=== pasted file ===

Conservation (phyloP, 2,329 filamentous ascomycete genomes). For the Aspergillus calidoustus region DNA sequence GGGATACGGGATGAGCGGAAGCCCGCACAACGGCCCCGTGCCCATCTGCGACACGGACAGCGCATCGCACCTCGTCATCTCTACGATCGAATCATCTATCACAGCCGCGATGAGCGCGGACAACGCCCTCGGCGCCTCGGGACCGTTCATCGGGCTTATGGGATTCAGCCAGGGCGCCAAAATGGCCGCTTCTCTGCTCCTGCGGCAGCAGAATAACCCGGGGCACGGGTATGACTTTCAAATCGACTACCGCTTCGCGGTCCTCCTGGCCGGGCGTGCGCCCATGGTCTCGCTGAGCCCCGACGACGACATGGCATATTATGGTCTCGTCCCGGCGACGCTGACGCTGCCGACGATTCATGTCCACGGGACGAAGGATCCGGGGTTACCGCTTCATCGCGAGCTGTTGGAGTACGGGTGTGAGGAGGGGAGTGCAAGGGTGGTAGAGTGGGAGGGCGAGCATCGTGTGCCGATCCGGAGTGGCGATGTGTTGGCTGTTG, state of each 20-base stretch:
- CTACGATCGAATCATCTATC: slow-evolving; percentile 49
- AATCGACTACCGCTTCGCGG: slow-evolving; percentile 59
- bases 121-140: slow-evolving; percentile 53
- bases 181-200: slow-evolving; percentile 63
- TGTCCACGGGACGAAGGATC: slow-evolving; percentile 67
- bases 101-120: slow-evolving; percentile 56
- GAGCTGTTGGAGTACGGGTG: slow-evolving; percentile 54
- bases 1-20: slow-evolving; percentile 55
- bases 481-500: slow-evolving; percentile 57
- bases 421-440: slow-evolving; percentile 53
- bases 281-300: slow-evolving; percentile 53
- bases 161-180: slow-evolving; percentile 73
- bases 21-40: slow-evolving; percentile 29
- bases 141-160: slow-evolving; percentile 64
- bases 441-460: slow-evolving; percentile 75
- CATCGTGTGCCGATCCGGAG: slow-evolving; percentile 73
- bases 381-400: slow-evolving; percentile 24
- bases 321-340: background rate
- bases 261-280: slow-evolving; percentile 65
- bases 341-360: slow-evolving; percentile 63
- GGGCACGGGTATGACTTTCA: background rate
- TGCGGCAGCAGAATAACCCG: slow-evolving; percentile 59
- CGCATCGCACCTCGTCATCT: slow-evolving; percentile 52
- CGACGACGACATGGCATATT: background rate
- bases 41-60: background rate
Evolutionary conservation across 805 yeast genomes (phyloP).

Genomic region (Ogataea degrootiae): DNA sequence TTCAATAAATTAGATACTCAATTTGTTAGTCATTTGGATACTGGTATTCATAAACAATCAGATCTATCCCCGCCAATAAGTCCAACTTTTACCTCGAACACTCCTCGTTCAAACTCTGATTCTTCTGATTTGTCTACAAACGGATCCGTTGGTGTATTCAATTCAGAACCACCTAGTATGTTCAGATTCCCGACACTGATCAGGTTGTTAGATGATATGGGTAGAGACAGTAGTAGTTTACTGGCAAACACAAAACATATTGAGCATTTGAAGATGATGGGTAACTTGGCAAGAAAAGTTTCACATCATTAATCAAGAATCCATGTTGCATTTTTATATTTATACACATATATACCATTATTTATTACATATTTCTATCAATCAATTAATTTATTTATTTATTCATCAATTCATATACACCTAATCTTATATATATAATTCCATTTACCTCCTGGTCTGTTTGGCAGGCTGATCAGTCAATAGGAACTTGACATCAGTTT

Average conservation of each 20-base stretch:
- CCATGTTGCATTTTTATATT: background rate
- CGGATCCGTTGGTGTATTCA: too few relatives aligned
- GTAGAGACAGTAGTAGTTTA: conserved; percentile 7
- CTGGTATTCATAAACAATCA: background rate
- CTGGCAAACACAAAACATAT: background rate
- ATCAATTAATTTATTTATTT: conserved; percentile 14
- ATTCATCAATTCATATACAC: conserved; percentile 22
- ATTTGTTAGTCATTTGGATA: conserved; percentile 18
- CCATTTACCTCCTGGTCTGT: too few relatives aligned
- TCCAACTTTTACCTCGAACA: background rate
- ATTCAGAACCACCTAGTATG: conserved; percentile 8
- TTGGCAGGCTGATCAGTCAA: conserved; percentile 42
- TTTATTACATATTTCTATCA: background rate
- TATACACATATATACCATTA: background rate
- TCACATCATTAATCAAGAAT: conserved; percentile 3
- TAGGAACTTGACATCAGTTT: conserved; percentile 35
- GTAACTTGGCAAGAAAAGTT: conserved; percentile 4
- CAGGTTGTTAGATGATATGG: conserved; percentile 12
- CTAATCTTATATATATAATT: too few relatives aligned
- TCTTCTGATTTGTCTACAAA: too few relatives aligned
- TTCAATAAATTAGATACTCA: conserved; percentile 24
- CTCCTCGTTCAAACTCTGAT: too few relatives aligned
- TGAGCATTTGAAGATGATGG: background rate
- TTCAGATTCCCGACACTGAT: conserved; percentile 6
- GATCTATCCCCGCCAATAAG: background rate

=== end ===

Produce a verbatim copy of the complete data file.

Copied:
Conservation (phyloP, 2,329 filamentous ascomycete genomes). For the Aspergillus calidoustus region DNA sequence GGGATACGGGATGAGCGGAAGCCCGCACAACGGCCCCGTGCCCATCTGCGACACGGACAGCGCATCGCACCTCGTCATCTCTACGATCGAATCATCTATCACAGCCGCGATGAGCGCGGACAACGCCCTCGGCGCCTCGGGACCGTTCATCGGGCTTATGGGATTCAGCCAGGGCGCCAAAATGGCCGCTTCTCTGCTCCTGCGGCAGCAGAATAACCCGGGGCACGGGTATGACTTTCAAATCGACTACCGCTTCGCGGTCCTCCTGGCCGGGCGTGCGCCCATGGTCTCGCTGAGCCCCGACGACGACATGGCATATTATGGTCTCGTCCCGGCGACGCTGACGCTGCCGACGATTCATGTCCACGGGACGAAGGATCCGGGGTTACCGCTTCATCGCGAGCTGTTGGAGTACGGGTGTGAGGAGGGGAGTGCAAGGGTGGTAGAGTGGGAGGGCGAGCATCGTGTGCCGATCCGGAGTGGCGATGTGTTGGCTGTTG, state of each 20-base stretch:
- CTACGATCGAATCATCTATC: slow-evolving; percentile 49
- AATCGACTACCGCTTCGCGG: slow-evolving; percentile 59
- bases 121-140: slow-evolving; percentile 53
- bases 181-200: slow-evolving; percentile 63
- TGTCCACGGGACGAAGGATC: slow-evolving; percentile 67
- bases 101-120: slow-evolving; percentile 56
- GAGCTGTTGGAGTACGGGTG: slow-evolving; percentile 54
- bases 1-20: slow-evolving; percentile 55
- bases 481-500: slow-evolving; percentile 57
- bases 421-440: slow-evolving; percentile 53
- bases 281-300: slow-evolving; percentile 53
- bases 161-180: slow-evolving; percentile 73
- bases 21-40: slow-evolving; percentile 29
- bases 141-160: slow-evolving; percentile 64
- bases 441-460: slow-evolving; percentile 75
- CATCGTGTGCCGATCCGGAG: slow-evolving; percentile 73
- bases 381-400: slow-evolving; percentile 24
- bases 321-340: background rate
- bases 261-280: slow-evolving; percentile 65
- bases 341-360: slow-evolving; percentile 63
- GGGCACGGGTATGACTTTCA: background rate
- TGCGGCAGCAGAATAACCCG: slow-evolving; percentile 59
- CGCATCGCACCTCGTCATCT: slow-evolving; percentile 52
- CGACGACGACATGGCATATT: background rate
- bases 41-60: background rate
Evolutionary conservation across 805 yeast genomes (phyloP).

Genomic region (Ogataea degrootiae): DNA sequence TTCAATAAATTAGATACTCAATTTGTTAGTCATTTGGATACTGGTATTCATAAACAATCAGATCTATCCCCGCCAATAAGTCCAACTTTTACCTCGAACACTCCTCGTTCAAACTCTGATTCTTCTGATTTGTCTACAAACGGATCCGTTGGTGTATTCAATTCAGAACCACCTAGTATGTTCAGATTCCCGACACTGATCAGGTTGTTAGATGATATGGGTAGAGACAGTAGTAGTTTACTGGCAAACACAAAACATATTGAGCATTTGAAGATGATGGGTAACTTGGCAAGAAAAGTTTCACATCATTAATCAAGAATCCATGTTGCATTTTTATATTTATACACATATATACCATTATTTATTACATATTTCTATCAATCAATTAATTTATTTATTTATTCATCAATTCATATACACCTAATCTTATATATATAATTCCATTTACCTCCTGGTCTGTTTGGCAGGCTGATCAGTCAATAGGAACTTGACATCAGTTT

Average conservation of each 20-base stretch:
- CCATGTTGCATTTTTATATT: background rate
- CGGATCCGTTGGTGTATTCA: too few relatives aligned
- GTAGAGACAGTAGTAGTTTA: conserved; percentile 7
- CTGGTATTCATAAACAATCA: background rate
- CTGGCAAACACAAAACATAT: background rate
- ATCAATTAATTTATTTATTT: conserved; percentile 14
- ATTCATCAATTCATATACAC: conserved; percentile 22
- ATTTGTTAGTCATTTGGATA: conserved; percentile 18
- CCATTTACCTCCTGGTCTGT: too few relatives aligned
- TCCAACTTTTACCTCGAACA: background rate
- ATTCAGAACCACCTAGTATG: conserved; percentile 8
- TTGGCAGGCTGATCAGTCAA: conserved; percentile 42
- TTTATTACATATTTCTATCA: background rate
- TATACACATATATACCATTA: background rate
- TCACATCATTAATCAAGAAT: conserved; percentile 3
- TAGGAACTTGACATCAGTTT: conserved; percentile 35
- GTAACTTGGCAAGAAAAGTT: conserved; percentile 4
- CAGGTTGTTAGATGATATGG: conserved; percentile 12
- CTAATCTTATATATATAATT: too few relatives aligned
- TCTTCTGATTTGTCTACAAA: too few relatives aligned
- TTCAATAAATTAGATACTCA: conserved; percentile 24
- CTCCTCGTTCAAACTCTGAT: too few relatives aligned
- TGAGCATTTGAAGATGATGG: background rate
- TTCAGATTCCCGACACTGAT: conserved; percentile 6
- GATCTATCCCCGCCAATAAG: background rate